by Rev. Jeff Gannon, Senior Pastor
Post Easter Sunday blog….
As I shared on Sunday, the Lazarus text reminds me that this sacred story is not really about Lazarus. It is about Mary and Martha and anyone who has to live with the reality of death.
And death comes in so many forms….
- Physical death in natural or violent ways
- Emotional death as a result of self-destructive behavior
- Spiritual death as a remind of sin – Greek word “hamartia” – missing the mark
- Relational death because of narcissism and egocentrism
I recently attended a seminar sponsored by Via Christi on human trafficking in Wichita. One of my good friends, Sr. Marie Veronica, invited me. The challenge is Wichita has become a “hub,” for trafficking. The positive news is that 7 girls have been “rescued” from a lifestyle that ultimately results in every form of death imaginable.
God is in the business of resurrection! God is extremely active in rescuing persons from the pit of hell in which we find ourselves.
But, in order for God to resurrect the dead – literally or figuratively – something or someone must be really dead. I mentioned in my sermon it took Jesus four days to get to the home of Mary and Martha after he was informed about Lazarus’ death. There is always a method to Jesus’ gladness. He showed up four days later because if he would have arrived earlier than the people of Jesus’ day would have said Lazarus wasn’t really dead. In antiquity, the dead had to be dead for three full days before the declaration was made of their death.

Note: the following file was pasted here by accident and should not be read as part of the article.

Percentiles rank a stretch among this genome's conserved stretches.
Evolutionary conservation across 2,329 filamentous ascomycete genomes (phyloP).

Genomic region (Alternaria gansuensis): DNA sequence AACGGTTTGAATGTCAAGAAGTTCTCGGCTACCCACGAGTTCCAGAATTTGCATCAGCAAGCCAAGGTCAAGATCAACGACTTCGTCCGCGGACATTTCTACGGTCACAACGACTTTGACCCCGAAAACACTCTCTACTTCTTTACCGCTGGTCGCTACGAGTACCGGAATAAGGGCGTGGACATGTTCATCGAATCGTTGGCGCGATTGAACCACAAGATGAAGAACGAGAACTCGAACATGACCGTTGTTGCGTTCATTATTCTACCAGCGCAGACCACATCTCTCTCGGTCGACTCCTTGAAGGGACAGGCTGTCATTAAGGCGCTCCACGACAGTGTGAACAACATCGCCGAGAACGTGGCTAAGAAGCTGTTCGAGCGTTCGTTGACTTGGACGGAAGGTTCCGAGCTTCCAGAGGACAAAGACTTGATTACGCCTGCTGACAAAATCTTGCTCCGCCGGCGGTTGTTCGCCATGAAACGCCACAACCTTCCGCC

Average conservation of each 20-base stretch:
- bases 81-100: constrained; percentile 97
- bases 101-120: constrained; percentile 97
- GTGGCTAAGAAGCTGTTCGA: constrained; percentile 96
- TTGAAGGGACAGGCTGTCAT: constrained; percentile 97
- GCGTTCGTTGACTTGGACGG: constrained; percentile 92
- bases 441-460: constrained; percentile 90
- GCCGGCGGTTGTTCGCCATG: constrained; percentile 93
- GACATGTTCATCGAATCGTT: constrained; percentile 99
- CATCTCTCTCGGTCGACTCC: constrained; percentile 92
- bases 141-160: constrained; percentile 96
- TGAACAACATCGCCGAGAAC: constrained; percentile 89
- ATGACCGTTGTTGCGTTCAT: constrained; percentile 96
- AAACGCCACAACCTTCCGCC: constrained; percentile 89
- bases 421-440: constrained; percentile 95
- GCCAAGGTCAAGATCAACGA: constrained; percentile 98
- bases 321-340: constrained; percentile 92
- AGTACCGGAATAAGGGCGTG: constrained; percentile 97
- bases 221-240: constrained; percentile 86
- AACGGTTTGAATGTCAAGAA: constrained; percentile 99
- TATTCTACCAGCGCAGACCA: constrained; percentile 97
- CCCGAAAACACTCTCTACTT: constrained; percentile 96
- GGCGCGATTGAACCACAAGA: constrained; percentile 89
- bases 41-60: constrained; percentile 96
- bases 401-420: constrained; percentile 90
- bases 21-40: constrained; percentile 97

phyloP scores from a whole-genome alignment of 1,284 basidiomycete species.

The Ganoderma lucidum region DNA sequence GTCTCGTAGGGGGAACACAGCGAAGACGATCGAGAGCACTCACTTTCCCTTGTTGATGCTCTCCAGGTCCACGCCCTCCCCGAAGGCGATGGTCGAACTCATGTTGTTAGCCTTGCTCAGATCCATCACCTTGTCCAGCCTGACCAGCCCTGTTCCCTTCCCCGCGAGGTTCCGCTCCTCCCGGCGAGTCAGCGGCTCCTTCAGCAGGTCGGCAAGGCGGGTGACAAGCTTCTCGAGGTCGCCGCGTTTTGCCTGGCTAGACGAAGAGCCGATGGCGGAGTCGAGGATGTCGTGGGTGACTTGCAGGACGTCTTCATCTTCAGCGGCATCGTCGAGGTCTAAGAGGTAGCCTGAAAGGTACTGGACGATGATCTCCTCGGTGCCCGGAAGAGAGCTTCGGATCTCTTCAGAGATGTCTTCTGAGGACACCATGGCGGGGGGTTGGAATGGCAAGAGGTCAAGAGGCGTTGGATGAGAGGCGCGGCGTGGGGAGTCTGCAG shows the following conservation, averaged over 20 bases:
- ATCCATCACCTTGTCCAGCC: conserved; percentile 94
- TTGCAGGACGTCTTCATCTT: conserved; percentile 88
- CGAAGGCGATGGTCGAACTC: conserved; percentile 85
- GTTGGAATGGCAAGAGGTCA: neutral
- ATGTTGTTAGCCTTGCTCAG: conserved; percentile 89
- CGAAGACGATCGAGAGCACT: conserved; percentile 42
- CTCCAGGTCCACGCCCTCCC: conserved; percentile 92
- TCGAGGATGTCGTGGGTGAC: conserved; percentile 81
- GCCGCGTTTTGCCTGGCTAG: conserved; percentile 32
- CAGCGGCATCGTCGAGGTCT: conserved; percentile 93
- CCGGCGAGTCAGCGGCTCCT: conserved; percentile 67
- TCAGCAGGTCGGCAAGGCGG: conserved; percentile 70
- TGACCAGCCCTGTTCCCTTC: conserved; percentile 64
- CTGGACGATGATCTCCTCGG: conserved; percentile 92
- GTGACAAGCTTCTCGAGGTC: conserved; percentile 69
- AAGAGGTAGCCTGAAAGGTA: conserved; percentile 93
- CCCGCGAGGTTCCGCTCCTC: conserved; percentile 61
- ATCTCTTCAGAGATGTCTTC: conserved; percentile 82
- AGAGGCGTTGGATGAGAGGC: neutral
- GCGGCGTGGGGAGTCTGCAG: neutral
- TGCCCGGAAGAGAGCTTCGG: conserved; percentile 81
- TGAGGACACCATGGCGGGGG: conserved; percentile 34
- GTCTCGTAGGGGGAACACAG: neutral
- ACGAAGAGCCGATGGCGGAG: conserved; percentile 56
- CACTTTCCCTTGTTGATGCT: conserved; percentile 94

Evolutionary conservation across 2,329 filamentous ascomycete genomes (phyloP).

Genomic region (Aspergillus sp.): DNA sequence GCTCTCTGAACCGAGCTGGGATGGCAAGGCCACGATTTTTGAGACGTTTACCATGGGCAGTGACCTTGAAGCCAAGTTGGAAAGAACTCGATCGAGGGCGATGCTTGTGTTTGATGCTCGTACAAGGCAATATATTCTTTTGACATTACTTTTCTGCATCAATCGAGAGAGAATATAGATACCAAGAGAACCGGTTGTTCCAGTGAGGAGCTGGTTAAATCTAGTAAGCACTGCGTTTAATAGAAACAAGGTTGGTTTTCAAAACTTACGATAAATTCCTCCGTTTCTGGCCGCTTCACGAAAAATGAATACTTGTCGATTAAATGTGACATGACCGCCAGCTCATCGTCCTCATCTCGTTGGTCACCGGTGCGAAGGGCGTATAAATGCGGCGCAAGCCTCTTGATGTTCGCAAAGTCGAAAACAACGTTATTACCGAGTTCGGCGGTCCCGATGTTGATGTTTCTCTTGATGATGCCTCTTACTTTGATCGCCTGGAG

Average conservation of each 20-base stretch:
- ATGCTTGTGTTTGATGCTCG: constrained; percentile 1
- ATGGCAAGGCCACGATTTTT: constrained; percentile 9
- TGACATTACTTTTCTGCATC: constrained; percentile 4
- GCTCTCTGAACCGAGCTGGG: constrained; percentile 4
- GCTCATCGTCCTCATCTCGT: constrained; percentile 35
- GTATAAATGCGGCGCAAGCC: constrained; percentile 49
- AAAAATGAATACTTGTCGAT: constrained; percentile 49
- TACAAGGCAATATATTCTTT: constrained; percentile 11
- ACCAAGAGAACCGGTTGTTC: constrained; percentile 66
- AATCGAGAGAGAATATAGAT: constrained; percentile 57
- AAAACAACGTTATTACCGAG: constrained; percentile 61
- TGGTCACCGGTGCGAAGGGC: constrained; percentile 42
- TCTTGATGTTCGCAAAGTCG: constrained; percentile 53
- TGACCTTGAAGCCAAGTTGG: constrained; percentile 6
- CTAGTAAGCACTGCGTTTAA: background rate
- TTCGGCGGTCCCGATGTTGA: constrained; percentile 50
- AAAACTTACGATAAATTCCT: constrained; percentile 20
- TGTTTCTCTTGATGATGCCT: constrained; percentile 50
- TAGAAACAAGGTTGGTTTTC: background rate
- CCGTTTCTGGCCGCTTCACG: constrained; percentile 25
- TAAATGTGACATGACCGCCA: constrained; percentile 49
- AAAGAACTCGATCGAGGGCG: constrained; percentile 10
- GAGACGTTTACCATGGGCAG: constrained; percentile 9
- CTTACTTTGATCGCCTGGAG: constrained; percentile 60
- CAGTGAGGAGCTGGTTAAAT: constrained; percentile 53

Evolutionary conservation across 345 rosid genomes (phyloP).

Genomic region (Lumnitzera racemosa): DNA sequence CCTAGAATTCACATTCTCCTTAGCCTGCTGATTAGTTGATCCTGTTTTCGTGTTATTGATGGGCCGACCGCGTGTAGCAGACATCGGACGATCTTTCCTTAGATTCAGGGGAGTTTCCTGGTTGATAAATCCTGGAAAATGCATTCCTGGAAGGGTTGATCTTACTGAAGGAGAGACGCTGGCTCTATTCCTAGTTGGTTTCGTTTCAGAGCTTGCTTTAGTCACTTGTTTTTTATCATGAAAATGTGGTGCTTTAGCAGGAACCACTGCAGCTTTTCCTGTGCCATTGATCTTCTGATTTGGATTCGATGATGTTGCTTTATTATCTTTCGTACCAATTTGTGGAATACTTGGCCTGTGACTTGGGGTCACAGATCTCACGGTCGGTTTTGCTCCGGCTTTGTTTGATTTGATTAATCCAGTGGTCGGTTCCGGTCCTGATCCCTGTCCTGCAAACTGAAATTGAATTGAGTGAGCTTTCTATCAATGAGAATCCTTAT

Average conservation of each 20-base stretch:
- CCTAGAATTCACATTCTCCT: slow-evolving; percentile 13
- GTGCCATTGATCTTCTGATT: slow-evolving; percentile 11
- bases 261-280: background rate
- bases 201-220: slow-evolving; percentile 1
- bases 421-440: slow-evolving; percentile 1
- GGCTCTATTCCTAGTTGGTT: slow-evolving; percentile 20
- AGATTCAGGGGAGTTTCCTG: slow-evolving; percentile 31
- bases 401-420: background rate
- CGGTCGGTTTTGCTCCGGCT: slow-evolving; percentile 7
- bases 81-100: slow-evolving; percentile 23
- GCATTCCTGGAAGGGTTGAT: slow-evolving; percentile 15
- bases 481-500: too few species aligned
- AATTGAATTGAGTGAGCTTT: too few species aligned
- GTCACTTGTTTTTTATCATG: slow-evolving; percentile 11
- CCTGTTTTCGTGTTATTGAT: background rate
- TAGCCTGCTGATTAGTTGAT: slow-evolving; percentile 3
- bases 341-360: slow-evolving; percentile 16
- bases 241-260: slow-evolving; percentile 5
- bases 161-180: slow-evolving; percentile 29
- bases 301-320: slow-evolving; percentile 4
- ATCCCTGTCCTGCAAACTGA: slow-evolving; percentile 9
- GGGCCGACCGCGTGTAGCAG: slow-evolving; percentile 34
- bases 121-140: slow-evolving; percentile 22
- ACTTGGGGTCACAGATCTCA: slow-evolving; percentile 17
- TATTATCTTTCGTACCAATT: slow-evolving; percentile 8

My point is, my sisters and brothers, we live in a culture that wants the privilege of resurrection without the responsibility. The name for that is resuscitation. We like to resuscitate because we avoid death. We avoid change. We avoid taking responsibility because we want things to return to the way they used to be. But, resurrection, the miracle of new possibilities, doesn’t occur without death. Easter occurs not in spite of death but because of it! Christian faith offers hope because it faces death squarely and moves through it, not around it! It means that death, pain, disappointment and heartache are not final realities. When we accept the things we cannot change and remain open to God’s power to do new things, we discover what resurrection is.
Resuscitation means bring back to life – returning life to the way it was.
Resurrection means a whole new life – a different life, a transformed life.
Personally, for each of us to experience resurrection, we must die. Sunday’s sermon talked about the physical dimension of that. But, may I invite us to consider where we need to die relationally, spiritually, and emotionally?
Death forever changes things. But, death cannot give a future. Death cannot create. Death cannot do a new thing. Only Jesus can take death and bring forth resurrection. Anyone less than Jesus only brings resuscitation and nothing ever really changes.